RENOWNED actor Alec McCowen, who grew up in Tunbridge Wells, has died at the age of 91.
Mr McCowen, who was awarded the OBE in 1972 and received a CBE in 1986, had starring roles in Alfred Hitchcock’s Frenzy, as Chief Inspector Oxford, and George Cukor’s Travels with My Aunt, as Henry Pulling – both in 1972.
He was born in the town in 1925 and attended The Skinners’ School. He gave a vivid account of his childhood in his autobiography Young Gemini.
Mr McCowen’s father Duncan owned a pram shop in Tunbridge Wells and his mother Mary was a soubrette and dancer, while his grandfather was an evangelist preacher.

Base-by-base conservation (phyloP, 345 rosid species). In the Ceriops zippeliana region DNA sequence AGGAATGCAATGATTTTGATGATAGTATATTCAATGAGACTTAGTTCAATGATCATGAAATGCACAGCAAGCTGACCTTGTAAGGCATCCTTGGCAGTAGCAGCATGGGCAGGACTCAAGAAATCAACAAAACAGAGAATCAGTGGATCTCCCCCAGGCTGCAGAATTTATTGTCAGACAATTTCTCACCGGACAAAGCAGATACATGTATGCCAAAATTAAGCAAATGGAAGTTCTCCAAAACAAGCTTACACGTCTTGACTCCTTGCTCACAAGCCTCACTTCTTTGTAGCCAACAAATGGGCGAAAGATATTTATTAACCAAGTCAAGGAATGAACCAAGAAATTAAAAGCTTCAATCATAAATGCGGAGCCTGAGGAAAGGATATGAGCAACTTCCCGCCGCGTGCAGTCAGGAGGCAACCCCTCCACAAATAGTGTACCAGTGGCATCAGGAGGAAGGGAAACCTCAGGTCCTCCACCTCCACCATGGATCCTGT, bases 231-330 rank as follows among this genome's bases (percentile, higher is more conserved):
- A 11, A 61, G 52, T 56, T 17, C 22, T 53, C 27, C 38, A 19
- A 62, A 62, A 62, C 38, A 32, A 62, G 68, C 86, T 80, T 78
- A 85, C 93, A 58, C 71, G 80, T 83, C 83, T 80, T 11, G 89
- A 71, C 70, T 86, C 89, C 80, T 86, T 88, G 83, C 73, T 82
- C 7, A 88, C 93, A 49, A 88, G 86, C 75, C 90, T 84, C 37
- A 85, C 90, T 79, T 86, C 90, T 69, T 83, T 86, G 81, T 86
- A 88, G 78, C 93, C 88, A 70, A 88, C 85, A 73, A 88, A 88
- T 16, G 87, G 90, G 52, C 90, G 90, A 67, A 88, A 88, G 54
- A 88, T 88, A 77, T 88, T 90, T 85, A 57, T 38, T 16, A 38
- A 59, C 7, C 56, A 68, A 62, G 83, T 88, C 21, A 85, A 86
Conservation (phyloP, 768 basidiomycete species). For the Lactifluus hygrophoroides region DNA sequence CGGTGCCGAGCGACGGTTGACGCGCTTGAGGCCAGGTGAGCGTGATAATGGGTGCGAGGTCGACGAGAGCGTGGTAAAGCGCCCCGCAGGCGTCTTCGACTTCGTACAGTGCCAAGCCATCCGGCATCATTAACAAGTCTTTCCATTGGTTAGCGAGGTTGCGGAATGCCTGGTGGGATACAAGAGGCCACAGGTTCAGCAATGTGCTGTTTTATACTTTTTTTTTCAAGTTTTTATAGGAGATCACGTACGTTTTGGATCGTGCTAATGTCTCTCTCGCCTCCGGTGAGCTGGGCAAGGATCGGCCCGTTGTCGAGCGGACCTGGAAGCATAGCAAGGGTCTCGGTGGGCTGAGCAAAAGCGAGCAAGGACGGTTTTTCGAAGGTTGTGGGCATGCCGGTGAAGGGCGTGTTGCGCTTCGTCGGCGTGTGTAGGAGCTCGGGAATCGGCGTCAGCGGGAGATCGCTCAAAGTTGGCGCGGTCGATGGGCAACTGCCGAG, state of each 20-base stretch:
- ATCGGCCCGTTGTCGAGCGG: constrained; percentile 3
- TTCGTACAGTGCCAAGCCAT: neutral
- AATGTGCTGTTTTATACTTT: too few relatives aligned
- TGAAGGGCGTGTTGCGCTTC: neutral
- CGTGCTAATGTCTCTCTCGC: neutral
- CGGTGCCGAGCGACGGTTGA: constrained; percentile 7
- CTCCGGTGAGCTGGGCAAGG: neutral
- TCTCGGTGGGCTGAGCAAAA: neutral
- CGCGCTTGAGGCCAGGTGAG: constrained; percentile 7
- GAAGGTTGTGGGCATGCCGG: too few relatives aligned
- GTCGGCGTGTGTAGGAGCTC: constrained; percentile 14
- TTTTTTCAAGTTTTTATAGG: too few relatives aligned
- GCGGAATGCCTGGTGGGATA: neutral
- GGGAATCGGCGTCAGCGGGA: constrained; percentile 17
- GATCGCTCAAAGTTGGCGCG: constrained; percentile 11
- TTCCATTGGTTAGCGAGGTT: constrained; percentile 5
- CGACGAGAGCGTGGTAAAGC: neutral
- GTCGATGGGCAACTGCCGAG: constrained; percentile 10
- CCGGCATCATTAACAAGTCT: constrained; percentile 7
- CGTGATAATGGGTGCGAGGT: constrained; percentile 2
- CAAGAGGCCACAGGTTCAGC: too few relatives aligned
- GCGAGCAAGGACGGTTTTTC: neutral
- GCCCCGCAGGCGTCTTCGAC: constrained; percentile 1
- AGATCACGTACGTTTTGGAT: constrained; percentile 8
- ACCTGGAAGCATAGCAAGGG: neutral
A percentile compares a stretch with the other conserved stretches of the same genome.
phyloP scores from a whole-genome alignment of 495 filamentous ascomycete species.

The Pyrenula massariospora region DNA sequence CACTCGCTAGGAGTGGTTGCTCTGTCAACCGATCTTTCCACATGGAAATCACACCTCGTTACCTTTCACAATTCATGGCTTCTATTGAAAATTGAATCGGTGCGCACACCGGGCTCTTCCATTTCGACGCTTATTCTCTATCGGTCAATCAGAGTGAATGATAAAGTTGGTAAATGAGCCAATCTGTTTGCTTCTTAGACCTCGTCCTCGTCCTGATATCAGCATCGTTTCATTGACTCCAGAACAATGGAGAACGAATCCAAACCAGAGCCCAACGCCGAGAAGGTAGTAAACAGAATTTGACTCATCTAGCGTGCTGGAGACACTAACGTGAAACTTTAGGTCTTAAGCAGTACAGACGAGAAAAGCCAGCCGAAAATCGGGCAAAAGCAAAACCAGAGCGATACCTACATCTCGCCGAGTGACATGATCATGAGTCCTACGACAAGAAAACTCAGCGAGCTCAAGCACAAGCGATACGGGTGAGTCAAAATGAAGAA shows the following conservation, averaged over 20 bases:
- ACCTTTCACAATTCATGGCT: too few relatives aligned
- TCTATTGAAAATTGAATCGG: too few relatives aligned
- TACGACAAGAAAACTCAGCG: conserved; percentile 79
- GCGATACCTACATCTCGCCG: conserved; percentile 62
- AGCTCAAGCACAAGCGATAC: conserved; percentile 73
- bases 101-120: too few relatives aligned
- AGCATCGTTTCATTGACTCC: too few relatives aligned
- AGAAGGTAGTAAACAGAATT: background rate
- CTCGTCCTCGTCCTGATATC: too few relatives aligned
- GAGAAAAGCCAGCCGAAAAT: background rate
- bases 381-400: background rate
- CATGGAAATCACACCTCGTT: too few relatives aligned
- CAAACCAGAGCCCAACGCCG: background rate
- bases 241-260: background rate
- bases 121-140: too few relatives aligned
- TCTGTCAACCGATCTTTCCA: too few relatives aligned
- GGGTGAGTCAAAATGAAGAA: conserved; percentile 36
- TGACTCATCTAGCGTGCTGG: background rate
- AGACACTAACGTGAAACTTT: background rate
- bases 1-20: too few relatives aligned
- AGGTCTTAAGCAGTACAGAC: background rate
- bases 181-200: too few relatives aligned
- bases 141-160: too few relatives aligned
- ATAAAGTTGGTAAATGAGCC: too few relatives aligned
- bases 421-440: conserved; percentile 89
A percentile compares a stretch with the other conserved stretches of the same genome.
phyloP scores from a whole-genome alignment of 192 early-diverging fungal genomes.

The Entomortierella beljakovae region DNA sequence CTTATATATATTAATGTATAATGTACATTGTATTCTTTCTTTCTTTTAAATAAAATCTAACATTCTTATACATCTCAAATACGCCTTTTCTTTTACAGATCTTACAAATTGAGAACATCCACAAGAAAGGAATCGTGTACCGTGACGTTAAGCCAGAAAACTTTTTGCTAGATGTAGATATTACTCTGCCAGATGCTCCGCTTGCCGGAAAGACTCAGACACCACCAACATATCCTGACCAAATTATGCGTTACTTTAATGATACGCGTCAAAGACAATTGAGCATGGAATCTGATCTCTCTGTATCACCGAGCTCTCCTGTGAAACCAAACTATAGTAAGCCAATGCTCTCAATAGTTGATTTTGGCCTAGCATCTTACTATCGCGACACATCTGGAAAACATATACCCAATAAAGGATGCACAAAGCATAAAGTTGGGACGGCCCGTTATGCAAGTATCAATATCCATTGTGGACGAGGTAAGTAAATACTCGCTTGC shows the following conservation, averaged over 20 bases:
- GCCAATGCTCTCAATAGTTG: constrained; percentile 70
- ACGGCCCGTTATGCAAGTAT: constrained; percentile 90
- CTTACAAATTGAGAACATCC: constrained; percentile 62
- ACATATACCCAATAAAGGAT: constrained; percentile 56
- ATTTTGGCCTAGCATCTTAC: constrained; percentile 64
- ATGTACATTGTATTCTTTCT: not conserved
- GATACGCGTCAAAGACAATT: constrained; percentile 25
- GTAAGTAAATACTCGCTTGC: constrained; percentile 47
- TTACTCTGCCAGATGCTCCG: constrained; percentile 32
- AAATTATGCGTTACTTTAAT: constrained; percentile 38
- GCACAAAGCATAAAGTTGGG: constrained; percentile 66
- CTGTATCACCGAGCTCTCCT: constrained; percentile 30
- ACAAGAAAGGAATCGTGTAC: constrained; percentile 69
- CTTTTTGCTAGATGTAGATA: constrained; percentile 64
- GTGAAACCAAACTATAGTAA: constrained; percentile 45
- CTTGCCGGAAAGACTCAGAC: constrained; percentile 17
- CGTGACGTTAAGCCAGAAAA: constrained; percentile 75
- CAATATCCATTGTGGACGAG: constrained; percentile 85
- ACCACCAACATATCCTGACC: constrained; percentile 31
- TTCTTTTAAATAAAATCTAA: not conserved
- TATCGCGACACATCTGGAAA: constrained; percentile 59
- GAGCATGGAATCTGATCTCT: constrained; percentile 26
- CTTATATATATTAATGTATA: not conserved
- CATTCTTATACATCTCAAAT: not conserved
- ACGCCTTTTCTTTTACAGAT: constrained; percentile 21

After attending the Royal Academy of Dramatic Art, he made his West End debut in 1950, and went on to play the Fool in Peter Brook’s King Lear in 1962.
He came to fame in Hadrian the Seventh, which won him the first of many Evening Standard awards.
Mr McCowen also brought to stage and screen two notable one-man shows: St Mark’s Gospel, on Thames TV and Rudyard Kipling – A Celebration, which was shown on Channel 4.
He appeared in more than 30 films, starting with The Cruel Sea in 1953 – in which he played a character called ‘Tunbridge’ – and including The Loneliness of the Long Distance Runner and The Witches.
He played Q opposite Sean Connery in the James Bond film Never Say Never Again in 1983, and worked with Martin Scorcese on The Age of Innocence a decade later. His final film role was in Gangs of New York in 2002.